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How to Prevent Identity Theft

Tips and tools to prevent identity theft and stay safe from cyber crime.

By
Laura Adams, MBA,
April 29, 2009
Episode #121

 

This episode is about how to prevent identity theft and stay safe from cyber crime.

Wage War Against Cyber Crime

I just hate that preventing identity theft and cyber crimes are topics that we even need to discuss. But unfortunately there are lots of bad guys who choose to use their time and talents for evil purposes. Theft in cyber space is growing and no one seems to be immune—not individuals, businesses, or governments. Fortunately, I have so many tips and tools to help you prevent identity theft and win the war against cyber crime, that I needed to break the topic up into two shows.  So be sure to check out next week's episode, too.

What’s Identity Theft?

Identity theft is a serious crime that happens online as well as offline. It’s estimated that about 25% of all cases are Internet related. Identity theft happens when someone steals your personal information and uses it to commit fraud or other types of crime without your knowledge. A thief could use your name, social security number, driver’s license number, or various bank or credit card numbers, for instance, to wreak havoc in your life. And once your identity is jeopardized, getting it cleared up can cost time and money, not to mention you’ll be left to deal with a really botched credit score.

How Identity Theft Happens

In order to prevent identity theft, it’s helpful to understand how the thieves do what they do. They have a variety of ways to get your confidential information—like your social security number—and you can be sure that they’re scheming up new methods all the time. One way they get your information is by stealing it from businesses. Perhaps they work for a company that has you listed in their database. Maybe they hack into a business’s records or bribe someone who has access to them. Or they take information from your credit reports by abusing their employer’s authorized access.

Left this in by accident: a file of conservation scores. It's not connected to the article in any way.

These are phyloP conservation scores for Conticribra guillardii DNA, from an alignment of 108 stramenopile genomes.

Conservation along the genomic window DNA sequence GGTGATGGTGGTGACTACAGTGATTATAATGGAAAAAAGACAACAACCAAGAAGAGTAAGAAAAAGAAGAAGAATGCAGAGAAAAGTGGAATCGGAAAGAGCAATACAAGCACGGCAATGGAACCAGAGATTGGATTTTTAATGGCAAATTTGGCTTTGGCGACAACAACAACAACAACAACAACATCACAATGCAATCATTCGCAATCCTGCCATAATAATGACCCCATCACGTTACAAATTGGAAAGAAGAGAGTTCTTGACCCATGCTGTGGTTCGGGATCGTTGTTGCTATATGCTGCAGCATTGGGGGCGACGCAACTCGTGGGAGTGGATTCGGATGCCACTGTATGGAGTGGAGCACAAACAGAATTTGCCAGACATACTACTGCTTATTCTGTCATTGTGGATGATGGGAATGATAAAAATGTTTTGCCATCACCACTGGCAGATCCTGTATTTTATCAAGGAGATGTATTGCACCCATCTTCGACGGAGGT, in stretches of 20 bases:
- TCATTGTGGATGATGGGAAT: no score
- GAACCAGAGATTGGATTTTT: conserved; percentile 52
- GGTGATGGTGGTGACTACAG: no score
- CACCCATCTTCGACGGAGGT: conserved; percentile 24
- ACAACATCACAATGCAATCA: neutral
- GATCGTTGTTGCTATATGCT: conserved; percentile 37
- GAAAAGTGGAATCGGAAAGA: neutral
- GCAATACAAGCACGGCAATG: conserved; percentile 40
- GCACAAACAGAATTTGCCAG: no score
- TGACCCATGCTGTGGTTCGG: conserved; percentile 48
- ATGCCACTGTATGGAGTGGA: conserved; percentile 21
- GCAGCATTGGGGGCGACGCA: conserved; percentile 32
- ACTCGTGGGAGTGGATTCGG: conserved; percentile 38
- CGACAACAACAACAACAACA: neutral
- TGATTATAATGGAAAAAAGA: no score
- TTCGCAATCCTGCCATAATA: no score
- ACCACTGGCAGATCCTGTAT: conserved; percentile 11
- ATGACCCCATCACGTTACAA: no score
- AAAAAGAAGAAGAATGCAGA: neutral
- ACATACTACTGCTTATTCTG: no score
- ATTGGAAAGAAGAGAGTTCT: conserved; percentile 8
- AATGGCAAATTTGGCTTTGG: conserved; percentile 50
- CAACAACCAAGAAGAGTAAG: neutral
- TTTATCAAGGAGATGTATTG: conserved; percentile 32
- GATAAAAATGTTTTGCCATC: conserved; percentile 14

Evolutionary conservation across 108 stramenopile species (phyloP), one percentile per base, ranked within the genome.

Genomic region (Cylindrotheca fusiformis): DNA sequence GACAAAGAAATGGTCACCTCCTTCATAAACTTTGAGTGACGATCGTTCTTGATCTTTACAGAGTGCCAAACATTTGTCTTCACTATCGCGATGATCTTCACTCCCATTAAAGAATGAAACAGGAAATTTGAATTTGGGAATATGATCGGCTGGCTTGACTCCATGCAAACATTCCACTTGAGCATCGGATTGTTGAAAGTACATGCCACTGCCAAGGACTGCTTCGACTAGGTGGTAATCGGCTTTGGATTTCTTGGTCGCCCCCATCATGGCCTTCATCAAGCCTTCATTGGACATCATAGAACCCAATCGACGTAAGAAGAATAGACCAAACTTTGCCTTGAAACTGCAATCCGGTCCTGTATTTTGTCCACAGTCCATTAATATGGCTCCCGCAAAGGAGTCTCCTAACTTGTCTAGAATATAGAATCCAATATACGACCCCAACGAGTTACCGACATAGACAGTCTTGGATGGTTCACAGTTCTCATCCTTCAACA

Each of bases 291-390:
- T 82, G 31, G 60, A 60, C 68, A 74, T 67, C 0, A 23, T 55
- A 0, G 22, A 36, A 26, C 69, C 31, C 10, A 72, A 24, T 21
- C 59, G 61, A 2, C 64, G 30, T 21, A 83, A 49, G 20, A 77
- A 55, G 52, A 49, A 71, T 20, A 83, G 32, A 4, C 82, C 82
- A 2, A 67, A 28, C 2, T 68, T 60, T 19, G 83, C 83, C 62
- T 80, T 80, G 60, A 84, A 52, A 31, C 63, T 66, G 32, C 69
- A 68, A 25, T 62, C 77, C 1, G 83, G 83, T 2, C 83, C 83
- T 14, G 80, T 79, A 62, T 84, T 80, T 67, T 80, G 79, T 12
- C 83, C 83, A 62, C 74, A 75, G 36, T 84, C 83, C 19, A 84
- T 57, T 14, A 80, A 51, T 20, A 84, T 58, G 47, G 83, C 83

Another way identity theft happens is when criminals get information directly from you. They may steal your wallet or copy your credit or debit card numbers. They could steal your mail or “dumpster dive” for information in your trash. And sometimes criminals actually change your mailing address so that your mail gets sent to them, which gives them access to your personal information and account numbers.

One of the most common ways thieves get information is by posing as a legitimate company, such as a bank. Often they’ll claim that there’s a problem with your account which needs immediate action. They may call or e-mail you to request your personal information under the guise of solving the phony problem. I’m sure most of you know that sending scam e-mails like this is called “phishing”. That’s p-h-i-s-h-i-n-g, and it’s how most cyber crime victims get taken. In part two of this episode I’ll share tips on how to quickly recognize a crooked angler’s baited hook.

What Happens to Your Identity